Responsive layout dashboard mode
Dashboards are traditionally created for displaying on a large device, such as a computer monitor or TV, however some may be viewed on smaller mobile devices such as phones.
Typically, multiple dashboards would need to be created for the best possible use of space on the display. With the responsive dashboard re-size mode, dashboards laid out in a grid can automatically re-flow themselves when necessary to fit different displays.
To build a responsive dashboard, its contents must be docked into the cells of a template grid. See Using a template grid for resizing for details.
Related video: Resize Mode
2. The responsive mode flow algorithm
Responsive mode re-flows the individual grid cells from left to right, then top to bottom, as the available size of the screen changes:
- The dashboard will attempt to fit as many cells as possible by using the edit-time width of the template cells. When there is not enough space, it will start a new row. The left-over space will then be filled by evenly resizing all the cells.
- The height of the row is defined by the cell with the largest edit-time height, after it was already placed in the row. All the cells in the row will expand to match that height.
- The header in a group of cells will be placed before the content cells, in the left-top position of the group. The remaining content cells in the group will be positioned according to the two points described above.
When the responsive dashboard is loaded, the layout is calculated based on the current page size, and is re-calculated each time it changes size. This can happen either by resizing the browser window or changing the device from portrait to landscape mode.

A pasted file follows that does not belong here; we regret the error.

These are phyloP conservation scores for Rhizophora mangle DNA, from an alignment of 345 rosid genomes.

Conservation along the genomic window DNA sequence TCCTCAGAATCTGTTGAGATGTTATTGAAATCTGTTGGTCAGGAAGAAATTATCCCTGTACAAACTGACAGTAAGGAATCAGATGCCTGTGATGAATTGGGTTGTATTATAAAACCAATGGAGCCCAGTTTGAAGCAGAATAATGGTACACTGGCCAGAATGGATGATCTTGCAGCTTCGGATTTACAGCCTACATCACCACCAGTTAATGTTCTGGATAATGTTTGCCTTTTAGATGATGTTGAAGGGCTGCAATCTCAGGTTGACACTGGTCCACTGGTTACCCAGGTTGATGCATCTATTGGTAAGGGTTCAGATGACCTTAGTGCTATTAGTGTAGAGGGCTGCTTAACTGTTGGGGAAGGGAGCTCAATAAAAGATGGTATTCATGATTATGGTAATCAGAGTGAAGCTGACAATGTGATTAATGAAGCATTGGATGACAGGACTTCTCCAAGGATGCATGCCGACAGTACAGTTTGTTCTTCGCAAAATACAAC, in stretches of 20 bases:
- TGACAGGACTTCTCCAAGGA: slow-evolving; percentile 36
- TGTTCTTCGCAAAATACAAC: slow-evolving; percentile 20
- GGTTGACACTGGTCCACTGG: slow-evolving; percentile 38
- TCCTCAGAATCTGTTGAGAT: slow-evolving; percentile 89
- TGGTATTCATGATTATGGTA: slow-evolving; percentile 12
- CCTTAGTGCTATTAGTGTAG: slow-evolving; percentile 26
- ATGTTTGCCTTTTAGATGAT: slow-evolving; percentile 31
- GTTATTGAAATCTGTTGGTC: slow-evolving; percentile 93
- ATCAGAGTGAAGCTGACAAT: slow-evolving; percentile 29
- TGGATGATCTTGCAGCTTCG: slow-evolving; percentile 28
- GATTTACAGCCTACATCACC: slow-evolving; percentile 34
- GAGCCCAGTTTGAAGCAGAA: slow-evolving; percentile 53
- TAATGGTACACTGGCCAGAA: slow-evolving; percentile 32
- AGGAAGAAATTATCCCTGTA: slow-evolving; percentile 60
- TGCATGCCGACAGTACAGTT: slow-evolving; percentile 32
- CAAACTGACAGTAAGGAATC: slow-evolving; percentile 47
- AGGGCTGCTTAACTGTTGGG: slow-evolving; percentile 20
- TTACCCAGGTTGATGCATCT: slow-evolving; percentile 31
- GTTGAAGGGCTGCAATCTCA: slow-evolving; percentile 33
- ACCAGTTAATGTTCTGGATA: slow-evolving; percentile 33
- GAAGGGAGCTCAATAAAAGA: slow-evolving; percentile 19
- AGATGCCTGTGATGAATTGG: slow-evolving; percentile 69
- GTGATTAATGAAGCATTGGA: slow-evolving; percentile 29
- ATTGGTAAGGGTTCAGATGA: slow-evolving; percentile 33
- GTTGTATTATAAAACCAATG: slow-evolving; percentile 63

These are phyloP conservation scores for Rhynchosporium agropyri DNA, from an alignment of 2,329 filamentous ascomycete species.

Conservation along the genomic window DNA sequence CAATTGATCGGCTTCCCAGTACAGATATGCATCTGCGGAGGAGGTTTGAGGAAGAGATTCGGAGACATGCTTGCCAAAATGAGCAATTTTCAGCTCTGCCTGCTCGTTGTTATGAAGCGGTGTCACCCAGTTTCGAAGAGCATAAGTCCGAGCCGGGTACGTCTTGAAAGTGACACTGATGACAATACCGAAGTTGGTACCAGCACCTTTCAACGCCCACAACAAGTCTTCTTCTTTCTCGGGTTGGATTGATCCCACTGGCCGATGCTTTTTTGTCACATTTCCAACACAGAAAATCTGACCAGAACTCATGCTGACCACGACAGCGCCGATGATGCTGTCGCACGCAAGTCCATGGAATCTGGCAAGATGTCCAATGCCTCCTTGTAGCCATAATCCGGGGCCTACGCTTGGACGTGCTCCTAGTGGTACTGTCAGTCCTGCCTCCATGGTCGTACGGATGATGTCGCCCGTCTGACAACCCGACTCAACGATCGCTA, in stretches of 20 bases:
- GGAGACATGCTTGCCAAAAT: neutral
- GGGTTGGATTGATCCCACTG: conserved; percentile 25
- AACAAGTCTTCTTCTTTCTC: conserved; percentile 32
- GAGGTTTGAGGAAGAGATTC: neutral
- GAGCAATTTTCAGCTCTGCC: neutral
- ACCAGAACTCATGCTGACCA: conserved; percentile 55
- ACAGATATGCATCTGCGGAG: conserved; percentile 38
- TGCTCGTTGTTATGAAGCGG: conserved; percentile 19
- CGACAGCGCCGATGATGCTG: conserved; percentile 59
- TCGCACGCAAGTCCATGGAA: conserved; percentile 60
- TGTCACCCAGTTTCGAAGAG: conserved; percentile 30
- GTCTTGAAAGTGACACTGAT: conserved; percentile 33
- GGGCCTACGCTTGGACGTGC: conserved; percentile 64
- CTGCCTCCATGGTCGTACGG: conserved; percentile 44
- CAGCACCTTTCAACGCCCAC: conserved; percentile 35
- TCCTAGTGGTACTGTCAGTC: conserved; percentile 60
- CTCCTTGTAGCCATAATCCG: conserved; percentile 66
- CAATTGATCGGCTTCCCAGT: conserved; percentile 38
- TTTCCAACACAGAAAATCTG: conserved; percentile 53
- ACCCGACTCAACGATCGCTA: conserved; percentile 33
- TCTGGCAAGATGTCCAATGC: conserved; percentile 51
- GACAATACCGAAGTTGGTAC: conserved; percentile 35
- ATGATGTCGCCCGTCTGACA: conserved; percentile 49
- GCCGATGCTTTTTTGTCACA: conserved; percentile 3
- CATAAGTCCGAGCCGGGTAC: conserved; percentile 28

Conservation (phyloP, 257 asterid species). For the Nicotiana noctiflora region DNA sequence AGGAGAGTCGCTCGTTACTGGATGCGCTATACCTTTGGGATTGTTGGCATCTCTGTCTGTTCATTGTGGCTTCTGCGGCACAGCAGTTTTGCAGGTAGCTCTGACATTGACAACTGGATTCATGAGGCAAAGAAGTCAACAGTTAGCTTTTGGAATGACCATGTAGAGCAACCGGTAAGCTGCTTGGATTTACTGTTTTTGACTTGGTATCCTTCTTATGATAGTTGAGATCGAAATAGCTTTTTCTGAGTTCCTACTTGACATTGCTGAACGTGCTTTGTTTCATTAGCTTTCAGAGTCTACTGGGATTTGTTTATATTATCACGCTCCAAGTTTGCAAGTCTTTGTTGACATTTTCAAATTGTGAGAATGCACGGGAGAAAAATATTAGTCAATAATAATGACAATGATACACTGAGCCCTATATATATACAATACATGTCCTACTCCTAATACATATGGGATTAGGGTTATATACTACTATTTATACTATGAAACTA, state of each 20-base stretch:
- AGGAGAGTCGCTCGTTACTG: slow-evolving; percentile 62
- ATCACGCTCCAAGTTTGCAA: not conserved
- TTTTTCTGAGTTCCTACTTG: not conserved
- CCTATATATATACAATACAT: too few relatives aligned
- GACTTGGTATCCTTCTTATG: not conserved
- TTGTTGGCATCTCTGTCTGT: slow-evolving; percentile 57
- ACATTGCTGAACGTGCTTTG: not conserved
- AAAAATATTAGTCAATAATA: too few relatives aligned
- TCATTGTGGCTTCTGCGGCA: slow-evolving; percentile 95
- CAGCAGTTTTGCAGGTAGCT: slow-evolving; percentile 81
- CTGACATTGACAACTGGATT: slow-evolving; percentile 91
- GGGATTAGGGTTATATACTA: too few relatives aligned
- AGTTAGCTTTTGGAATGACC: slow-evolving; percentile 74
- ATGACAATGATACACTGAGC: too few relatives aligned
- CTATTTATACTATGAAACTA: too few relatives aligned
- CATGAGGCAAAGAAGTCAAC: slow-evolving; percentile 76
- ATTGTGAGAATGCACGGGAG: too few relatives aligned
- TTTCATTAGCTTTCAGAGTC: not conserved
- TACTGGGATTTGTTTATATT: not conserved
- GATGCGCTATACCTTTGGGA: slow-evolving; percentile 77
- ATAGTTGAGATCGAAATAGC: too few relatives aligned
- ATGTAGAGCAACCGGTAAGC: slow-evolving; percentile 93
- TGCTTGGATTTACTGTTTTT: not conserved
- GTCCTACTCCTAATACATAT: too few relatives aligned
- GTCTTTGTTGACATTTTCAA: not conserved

3. Grouping and headings
In a regular template grid, headers and groups do not need to be defined because the overall layout does not change. However in responsive mode, some extra information is required on the cells to preserve certain important positioning.
In the layout below, a template grid with 6 rows and 6 columns has been created:
Grouping several cells together ensures that these cells are kept together when the page layout is computed. The group is considered a single cell when the layout is computed. To configure several adjacent cells to form a group, select the cells by holding Shift while clicking them, or click and drag to select elements in the cells and choose Select Template Cell in the toolbar.
Select Group Cells in the toolbar to create a group.
In this example, 1 is grouped with 2, 3 with 4, and 5, 6, and 11 with 12. In responsive mode, the layout is recalculated to keep all groups together. Cells 1 and 2 take up the whole row because while cell 3 can fit onto that row, cells 3 and 4 cannot. Cells 5, 6, 11 and 12 appear before cells 7, 8, 9 and 10 because the group is kept together, and cells 5 and 6 come before cells 7, 8, 9 and 10.
When displaying related data in adjacent cells, you may want a row along the top to be considered a 'header'. When the layout is computed, a cell or group that is tagged a header row will always span the entire row, even if there is space to display additional cells to the left or right. (When the header row is inside a group, this only applies within the group.)
A cell or cell group can be designated a header row if it spans the entire row. If you have grouped rows of cells together and want to designate one of its rows as a header for the group, one cell can be made a header if it spans the entire row within that group (this may require selecting and merging cells to create a header row).
Select the header cell or group, and click Toggle Header Row in the toolbar. (When enabled as a header row, the button will appear with a darker background.)
In the example below, cells 5 and 6 have been merged. Note how, despite the merge, they do not function as a header.